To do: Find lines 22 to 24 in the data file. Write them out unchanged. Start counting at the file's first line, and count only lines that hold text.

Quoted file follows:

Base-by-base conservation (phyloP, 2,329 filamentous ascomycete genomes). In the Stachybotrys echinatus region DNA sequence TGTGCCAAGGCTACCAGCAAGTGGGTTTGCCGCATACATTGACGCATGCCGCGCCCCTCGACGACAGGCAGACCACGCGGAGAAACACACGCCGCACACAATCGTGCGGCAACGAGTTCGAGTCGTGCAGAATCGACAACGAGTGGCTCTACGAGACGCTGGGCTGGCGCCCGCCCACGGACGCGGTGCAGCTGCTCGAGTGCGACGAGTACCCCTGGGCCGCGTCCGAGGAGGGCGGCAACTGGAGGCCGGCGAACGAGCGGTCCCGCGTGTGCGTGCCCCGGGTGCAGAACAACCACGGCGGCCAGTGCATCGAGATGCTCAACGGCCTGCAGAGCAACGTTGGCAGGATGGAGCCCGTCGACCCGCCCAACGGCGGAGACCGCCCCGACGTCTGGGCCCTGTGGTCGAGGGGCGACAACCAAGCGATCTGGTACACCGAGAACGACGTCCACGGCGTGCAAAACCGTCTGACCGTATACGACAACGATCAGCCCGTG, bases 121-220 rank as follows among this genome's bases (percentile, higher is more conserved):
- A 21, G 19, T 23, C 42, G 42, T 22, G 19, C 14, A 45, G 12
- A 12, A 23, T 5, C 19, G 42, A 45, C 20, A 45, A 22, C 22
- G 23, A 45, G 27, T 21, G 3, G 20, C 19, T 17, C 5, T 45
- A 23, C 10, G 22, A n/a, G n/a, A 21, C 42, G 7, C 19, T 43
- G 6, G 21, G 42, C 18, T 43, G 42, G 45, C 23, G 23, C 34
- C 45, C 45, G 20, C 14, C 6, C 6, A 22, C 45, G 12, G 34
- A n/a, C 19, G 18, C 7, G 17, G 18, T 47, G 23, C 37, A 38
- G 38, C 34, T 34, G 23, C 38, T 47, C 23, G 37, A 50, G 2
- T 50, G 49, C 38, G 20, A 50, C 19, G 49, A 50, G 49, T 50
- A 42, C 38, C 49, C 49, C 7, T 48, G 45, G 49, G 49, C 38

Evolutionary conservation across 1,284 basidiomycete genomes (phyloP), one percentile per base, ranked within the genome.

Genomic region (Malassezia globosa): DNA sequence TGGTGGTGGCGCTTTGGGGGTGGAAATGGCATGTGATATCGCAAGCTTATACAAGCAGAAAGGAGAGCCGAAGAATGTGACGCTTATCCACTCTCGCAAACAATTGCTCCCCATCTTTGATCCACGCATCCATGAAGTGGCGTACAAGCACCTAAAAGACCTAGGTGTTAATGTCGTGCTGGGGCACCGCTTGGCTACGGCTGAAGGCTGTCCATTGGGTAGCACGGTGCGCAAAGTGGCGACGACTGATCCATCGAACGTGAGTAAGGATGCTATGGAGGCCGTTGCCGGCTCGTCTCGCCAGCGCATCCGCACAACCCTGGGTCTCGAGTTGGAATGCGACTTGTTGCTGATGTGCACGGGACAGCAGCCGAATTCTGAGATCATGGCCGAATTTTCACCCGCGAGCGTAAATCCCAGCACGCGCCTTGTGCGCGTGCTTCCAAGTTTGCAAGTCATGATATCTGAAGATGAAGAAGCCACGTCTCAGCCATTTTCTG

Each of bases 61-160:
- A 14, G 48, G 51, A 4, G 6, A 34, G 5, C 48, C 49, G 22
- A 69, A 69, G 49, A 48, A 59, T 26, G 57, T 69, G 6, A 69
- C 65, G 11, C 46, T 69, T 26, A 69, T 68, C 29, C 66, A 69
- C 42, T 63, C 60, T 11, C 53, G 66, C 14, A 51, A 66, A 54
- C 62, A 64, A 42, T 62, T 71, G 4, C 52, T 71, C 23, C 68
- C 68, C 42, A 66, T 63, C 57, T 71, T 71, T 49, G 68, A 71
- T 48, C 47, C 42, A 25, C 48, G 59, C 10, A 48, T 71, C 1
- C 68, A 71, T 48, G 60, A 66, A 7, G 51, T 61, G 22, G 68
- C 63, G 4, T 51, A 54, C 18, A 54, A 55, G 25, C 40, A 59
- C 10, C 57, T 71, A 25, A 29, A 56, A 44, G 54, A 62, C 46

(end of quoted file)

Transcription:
- C 68, A 71, T 48, G 60, A 66, A 7, G 51, T 61, G 22, G 68
- C 63, G 4, T 51, A 54, C 18, A 54, A 55, G 25, C 40, A 59
- C 10, C 57, T 71, A 25, A 29, A 56, A 44, G 54, A 62, C 46